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July 29, 2019

NY Labor Law Pay-Equity Amendments Expand Employee Protections

On July 10, 2019, Governor Cuomo signed two amendments to the NY Labor Law addressing pay equity into law that will impact the vast majority of employers across New York State.

The first amendment prohibits employers from using the wage or salary history of applicants in employment decisions such as whether to hire an individual or what wage or salary to offer an applicant. Employers will be prohibited from asking applicants orally or in writing for their salary history and will not be able to ask current employees for salary history as a condition of promotion. Further, employers will no longer be permitted to seek salary history information from current or former employers of applicants or current employees. Lastly, employers cannot refuse to interview, hire, promote, or otherwise retaliate against an applicant or employee who does not provide their salary history.

The amendment permits applicants to voluntarily provide their wage or salary history as long as it is unprompted. In addition, an employer may verify wage or salary history when they have made an offer of employment to an applicant and provided the compensation structure, and the applicant responds with their wage of salary history as basis for higher starting pay.

Finally, the amendment does not supersede any federal, state, or local law enacted prior to the effective date of the amendment that requires the disclosure or verification of salary history information to determine an employee's compensation.

The amendment will allow an employee to commence a private lawsuit for violations of the law and allows a prevailing party to recover attorneys’ fees. It will go into effect on January 6, 2020 and applies to both public and private employers.

The second NY Labor Law amendment is an expansion of existing prohibitions against unequal pay. For the last several years, New York State has prohibited unequal pay for equal work on the basis of sex. The amendment expands this by making it illegal to pay someone less based on protected characteristics, including age, race, creed, color, national origin, sexual orientation, gender identity or expression, military status, sex, disability, predisposing genetic characteristics, familial status, marital status, or domestic violence victim status.

In addition, the existing law previously prohibited unequal pay where individuals were performing “equal work.” The amendment expands this aspect to also apply to individuals performing “substantially similar work when viewed as a composite of skill, effort, and responsibility and performed under similar working conditions.” Thus, employees may be compared for pay inequities on the basis of a protected characteristic, even if they do not perform the exact same job.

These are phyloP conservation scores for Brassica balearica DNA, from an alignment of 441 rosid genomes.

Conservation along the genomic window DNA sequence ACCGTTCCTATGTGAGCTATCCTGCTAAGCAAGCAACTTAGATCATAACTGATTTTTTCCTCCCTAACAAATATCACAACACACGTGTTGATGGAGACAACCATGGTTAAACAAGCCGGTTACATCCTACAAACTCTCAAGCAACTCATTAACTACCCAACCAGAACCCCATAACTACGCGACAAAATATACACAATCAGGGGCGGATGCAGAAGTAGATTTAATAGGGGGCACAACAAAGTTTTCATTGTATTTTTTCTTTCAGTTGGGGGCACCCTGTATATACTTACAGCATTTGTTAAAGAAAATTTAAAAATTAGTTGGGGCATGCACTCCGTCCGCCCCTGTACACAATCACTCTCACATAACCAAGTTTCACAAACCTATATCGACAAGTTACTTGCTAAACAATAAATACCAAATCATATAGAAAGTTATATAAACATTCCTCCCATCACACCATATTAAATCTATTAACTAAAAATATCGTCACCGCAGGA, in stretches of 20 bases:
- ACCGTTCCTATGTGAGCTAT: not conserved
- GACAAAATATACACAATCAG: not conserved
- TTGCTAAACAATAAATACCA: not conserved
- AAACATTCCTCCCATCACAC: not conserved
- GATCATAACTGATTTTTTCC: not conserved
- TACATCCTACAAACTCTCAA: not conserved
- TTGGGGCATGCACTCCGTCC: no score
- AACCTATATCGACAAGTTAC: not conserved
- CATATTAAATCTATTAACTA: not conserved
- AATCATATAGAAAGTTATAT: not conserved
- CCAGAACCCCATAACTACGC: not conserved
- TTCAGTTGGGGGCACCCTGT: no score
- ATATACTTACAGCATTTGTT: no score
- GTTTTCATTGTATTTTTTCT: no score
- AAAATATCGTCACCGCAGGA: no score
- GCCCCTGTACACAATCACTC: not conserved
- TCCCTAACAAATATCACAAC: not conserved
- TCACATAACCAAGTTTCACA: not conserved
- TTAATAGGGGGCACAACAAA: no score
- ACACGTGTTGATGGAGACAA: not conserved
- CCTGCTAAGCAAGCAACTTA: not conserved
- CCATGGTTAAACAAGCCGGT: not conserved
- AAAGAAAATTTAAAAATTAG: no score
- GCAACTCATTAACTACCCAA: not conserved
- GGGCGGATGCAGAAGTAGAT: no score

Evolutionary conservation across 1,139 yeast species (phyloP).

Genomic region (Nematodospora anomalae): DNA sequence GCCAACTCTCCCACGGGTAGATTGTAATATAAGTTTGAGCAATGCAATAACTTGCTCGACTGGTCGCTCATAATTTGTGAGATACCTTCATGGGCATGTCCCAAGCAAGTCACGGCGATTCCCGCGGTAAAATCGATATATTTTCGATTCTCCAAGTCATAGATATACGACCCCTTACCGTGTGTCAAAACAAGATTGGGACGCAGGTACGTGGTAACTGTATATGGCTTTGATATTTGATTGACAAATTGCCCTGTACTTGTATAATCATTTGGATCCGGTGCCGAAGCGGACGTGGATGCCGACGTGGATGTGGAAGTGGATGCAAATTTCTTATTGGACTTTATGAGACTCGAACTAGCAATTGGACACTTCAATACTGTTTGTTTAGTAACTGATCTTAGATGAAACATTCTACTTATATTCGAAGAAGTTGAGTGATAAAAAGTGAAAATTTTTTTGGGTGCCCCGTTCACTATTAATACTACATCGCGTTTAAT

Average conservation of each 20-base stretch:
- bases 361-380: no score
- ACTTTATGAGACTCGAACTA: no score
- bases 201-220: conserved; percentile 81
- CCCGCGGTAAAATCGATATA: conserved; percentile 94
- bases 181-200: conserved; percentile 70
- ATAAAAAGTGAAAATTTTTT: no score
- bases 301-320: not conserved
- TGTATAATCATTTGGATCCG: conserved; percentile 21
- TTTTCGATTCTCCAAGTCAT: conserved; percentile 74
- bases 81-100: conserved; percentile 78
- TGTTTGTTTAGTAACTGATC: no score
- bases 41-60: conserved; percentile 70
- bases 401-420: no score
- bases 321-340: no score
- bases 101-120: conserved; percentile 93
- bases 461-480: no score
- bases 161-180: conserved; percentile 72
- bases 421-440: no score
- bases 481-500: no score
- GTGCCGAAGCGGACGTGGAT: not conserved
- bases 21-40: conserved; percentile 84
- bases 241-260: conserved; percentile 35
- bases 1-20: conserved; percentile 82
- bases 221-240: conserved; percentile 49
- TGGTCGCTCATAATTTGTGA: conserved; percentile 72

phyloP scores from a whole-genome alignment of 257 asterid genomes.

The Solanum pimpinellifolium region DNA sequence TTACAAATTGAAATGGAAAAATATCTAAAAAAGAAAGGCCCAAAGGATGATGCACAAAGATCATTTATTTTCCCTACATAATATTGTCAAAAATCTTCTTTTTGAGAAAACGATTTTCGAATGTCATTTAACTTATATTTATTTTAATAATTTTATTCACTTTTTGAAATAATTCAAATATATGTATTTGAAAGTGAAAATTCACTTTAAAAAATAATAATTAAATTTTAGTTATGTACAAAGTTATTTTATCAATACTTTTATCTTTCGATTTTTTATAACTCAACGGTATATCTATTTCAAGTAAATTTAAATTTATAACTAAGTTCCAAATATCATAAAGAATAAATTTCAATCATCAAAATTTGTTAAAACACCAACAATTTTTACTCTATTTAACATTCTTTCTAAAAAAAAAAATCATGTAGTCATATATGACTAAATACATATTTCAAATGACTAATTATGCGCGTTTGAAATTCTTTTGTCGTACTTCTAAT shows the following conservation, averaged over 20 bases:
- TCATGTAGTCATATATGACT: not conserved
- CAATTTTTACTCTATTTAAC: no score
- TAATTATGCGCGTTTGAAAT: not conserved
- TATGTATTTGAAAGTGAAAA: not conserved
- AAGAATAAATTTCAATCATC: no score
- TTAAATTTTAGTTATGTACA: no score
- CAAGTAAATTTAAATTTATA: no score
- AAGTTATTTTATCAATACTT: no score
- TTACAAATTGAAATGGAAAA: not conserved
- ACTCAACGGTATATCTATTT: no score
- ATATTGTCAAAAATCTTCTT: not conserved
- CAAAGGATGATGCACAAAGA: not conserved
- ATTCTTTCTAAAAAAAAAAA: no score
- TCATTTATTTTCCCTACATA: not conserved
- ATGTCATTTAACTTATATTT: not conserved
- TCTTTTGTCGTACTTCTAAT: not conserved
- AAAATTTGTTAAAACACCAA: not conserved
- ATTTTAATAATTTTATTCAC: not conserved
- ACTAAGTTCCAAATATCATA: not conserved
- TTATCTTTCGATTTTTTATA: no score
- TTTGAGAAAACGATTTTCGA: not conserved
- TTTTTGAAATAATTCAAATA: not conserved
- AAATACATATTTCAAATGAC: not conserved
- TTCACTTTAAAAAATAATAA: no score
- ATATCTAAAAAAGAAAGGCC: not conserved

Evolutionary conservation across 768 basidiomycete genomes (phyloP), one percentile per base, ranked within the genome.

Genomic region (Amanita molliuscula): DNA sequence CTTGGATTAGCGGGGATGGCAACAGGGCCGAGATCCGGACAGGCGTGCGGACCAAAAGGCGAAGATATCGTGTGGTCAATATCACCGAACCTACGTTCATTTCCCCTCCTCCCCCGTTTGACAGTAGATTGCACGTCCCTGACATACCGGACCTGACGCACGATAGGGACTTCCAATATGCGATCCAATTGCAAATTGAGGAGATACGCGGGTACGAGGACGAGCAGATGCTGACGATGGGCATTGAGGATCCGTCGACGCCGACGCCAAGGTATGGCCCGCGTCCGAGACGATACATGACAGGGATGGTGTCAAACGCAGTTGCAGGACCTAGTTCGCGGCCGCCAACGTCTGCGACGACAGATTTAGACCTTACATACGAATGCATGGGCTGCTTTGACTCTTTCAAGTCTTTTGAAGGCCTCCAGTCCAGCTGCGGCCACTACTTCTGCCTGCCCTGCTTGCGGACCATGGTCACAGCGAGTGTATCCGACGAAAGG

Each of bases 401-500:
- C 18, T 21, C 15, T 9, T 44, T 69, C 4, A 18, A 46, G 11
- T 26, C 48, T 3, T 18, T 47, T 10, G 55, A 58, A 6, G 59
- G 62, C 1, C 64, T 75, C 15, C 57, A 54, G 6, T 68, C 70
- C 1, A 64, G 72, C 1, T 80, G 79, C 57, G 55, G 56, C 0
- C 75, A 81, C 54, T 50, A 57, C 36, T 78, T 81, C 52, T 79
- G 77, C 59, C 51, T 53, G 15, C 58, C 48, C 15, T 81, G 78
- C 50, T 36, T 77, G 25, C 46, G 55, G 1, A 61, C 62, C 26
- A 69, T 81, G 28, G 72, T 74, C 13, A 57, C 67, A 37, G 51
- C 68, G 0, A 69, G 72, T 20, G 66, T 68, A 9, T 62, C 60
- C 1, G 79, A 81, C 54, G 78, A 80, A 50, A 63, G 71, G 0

The Legislature did not modify the existing exception to the equal-pay law that allows employers to pay unequal compensation when the difference is based on a seniority system, merit system, production-based system, or a bona-fide factor other than protected status within one or more protected classes such as education, training, or experience.

This amendment significantly expands the present law. In addition to expanding the law’s coverage, it also extends the time in which employees can bring an unequal pay claim. Currently, employees who believe that they have been paid less because of a protected characteristic can bring claims for unlawful discrimination under the NYS Human Rights Law. While the statute of limitations to bring a lawsuit under the NYS Human Rights Law is three years, the amendment to the pay-equity law allows employees to bring a claim pursuant to the NY Labor Law, which has a six-year statute of limitations.

If you have any questions regarding the content of this alert, please contact Ben Wilkinson, counsel, at or another member of the firm’s Labor & Employment Practice Area.

The expansion to the pay-equity law will go into effect on October 8, 2019.

As a result of these amendments to the NY Labor Law, we expect there to be an increase in the number of pay-equity claims. In the coming months, employers should remove inquiries into prior pay and salary history from applications, hiring paperwork, workplace policies, and other materials. Employers must also ensure their employees who are involved in hiring and recruiting are properly trained to refrain from inquiring into prior pay. Employers should also consider conducting a pay-equity analysis to verify that they are in compliance with the new pay-equity law.


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